Glam Rock’s Twisted Son

Marilyn Manson, the king of controversy shifts gears more than any artist in his field. He is able to blend like the chameleon, able to hide behind the veil of genre and create true masterpieces of stylish artwork. Manson is a true genius behind his craft and his step into Glam/Industrial Rock, Mechanical Animals was the first real true musical love that I faced, the teeth being sheathed behind a pale grin; the beautiful instrumental pieces that would draw me in and make Marilyn Manson a household name for myself. Mechanical Animals is the first album that I truly felt wrapped inside and totally immersed within.

From the Antichrist Superstar, to the strange outer-space being simply named Omēga (Oh Me Ga), Manson adapts to an entirely new persona and with it comes a new style of being. Mechanical Animals opens with “Great Big White World”, a disassociated and dislocated track that follows the outsider who looks into the society with wide eyes. The guitar that suddenly plucks in seemingly iconic with the album as it sets the first, strange turn that Manson took with the production of the album. Taking in everything he can, the protagonist that “Great Big White World” shadows is one that does not truly understand the surroundings; Manson explains, “I’m not attached to your world, nothing heals and nothing grows. Because it’s a great big white world, and we are drained of our colors. We used to love ourselves, we used to love one another”. There are moments of real beauty behind Manson and the band that plays behind him, from the synths that are the heavy focus of most of the tracks, to the riffs of the bass and guitars that create ringing harmonies of glam glory.

While Marilyn Manson took a much different sound with Mechanical Animals, he still does feature some of the grinding industrial style that was present on Antichrist Superstar, with “Rock Is Dead”, Manson takes the shrieking guitars and pounding percussion to a new level as he shouts “Rock is deader than dead, shock is all in your head. Your sex and your dope is al that were fed, so fuck all your protests and put them to bed…Anything to belong.” It is the first track that takes a more up-beat clash of cymbals and noise that crash like waves and then suddenly fall into “Disassociative”, a track that entirely switches the style of sound once again and becomes a confessional piece behind an exaggerative and dramatic reading of slowed instrumentals, along with Manson describing, “I can never get out of here, I don’t wanna just float in fear, a dead astronaut in space.” Manson’s lyrical styling on Mechanical Animals is much less shocking, but feels as impactful for the way that it captures the total feeling of isolation. The feeling of being an outsider and never being able to fully understand the society around his character is unbelievably relatable, and when paired with the downright magnificent sounds that come from Manson’s backing band is just incredible. It feels like a movie that is being played with the vast world of imagery and dialogue that Manson delivers with each following track.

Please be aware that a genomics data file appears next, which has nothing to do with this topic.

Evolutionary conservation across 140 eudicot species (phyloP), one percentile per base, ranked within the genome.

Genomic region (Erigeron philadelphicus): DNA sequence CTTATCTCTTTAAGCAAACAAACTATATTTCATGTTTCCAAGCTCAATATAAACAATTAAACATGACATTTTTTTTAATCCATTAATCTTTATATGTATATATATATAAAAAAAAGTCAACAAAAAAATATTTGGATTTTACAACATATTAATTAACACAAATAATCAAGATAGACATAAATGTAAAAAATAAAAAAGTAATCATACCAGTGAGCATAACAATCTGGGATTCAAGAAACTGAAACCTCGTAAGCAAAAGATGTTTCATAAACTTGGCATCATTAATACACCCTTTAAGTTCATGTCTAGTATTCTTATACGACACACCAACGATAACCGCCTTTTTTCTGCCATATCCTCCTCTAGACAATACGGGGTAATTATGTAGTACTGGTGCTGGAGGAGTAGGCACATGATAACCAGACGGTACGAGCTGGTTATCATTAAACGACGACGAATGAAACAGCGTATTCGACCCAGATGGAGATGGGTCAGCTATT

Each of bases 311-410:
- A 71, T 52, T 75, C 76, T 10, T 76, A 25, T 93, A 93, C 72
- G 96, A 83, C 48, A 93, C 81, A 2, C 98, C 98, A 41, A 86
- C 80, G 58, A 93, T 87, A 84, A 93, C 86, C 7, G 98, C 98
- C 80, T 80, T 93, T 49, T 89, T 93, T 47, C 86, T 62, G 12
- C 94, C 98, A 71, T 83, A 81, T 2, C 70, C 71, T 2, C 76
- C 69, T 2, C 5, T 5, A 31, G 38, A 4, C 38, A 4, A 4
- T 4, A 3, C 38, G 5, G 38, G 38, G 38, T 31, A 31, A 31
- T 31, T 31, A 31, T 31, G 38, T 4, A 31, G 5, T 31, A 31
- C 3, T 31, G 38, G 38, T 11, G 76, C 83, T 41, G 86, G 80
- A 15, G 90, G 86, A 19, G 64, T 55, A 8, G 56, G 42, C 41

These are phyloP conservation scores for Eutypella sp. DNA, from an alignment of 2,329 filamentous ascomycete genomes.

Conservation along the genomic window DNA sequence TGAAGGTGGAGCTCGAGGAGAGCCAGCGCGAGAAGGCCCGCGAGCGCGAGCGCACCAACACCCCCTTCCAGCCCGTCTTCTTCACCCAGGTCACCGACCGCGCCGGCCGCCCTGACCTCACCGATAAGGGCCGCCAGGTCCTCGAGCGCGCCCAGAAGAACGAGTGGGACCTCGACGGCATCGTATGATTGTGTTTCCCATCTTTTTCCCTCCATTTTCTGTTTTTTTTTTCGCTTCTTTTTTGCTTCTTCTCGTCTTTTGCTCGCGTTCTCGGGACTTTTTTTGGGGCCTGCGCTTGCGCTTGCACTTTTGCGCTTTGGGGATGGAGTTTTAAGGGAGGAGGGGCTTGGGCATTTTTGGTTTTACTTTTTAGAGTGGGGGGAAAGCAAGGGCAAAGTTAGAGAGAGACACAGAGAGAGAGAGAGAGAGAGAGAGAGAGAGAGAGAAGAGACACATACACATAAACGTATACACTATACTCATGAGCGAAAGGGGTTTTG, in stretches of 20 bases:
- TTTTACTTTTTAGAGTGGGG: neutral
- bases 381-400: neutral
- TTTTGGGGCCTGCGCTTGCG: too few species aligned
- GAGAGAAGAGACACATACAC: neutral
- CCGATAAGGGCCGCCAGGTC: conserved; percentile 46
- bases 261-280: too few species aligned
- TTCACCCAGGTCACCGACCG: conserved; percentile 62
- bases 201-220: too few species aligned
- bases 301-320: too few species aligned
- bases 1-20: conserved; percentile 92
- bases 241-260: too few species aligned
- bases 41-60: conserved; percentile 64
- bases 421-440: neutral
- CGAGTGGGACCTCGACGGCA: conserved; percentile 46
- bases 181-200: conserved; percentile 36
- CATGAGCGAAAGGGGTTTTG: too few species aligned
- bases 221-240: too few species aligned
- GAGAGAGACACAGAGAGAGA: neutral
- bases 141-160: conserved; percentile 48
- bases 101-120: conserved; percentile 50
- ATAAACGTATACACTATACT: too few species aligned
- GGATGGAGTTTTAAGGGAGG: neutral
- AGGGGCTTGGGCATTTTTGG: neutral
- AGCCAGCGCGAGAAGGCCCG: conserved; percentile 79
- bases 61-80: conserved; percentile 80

With the large commercial hit, “I Don’t Like The Drugs (But The Drugs Like Me)”, Manson adopts a nice funk groove that plays behind his 1970’s love letter to David Bowie’s Young Americans, Manson becomes a stumbling mess as he describes, “There’s a hole in out soul that we fill with dope and we’re feeling fine”, with a chorus of soul style singers behind him that repeat, “Don’t like the drugs, the drugs, the drugs”. This then floods into “New Model No. 15 where Manson takes to chanting and becoming more straight-forward as the synths play a catchy little riff before letting Manson describe, “Like-life and pose-able, hopeless and disposable, I’m the new, I’m the new, new model, I’ve got nothing inside.” Manson begins to move faster as he hits three tracks in rapid succession. Each track becomes a quick transition from “New Model No. 15”, “User Friendly”, and the suddenly slow “Fundamentally Loathsome” where Manson adopts to an Amy Winehouse styled crawl where the final act begins to show its head.

Mechanical Animals creeps toward the close like a slithering snake full of passion, “Fundamentally Loathsome” becomes one of the most impactful and memorable tracks off the record for the way that the instrumental production just shines as a beacon amidst the darkness that clouds Manson’s discography. This can also be said about the closer, “Coma White” which was not only a huge success for Manson, but it also a wonderful closer that captures the spirit and style of Mechanical Animals with a sullen, almost sunken track that is nearly bleak behind the beauty. Manson describes, “You were from a perfect world, a world that threw me away… A pill to make you numb, a pill to make you dumb, a pill to make you anybody else”. The feedback from the instruments then drowns the noise and becomes a silent journey into the AIDS of Space.

Resonating within the social commentary of Manson’s drug-filled peers and even a mirroring opinion on himself, Mechanical Animals becomes a still-relevant discussion today through the topic of fame, narcotics, and how people are perceived. He is a diverse character that can create new worlds from his pen; as one chapter closes, yet another opens.

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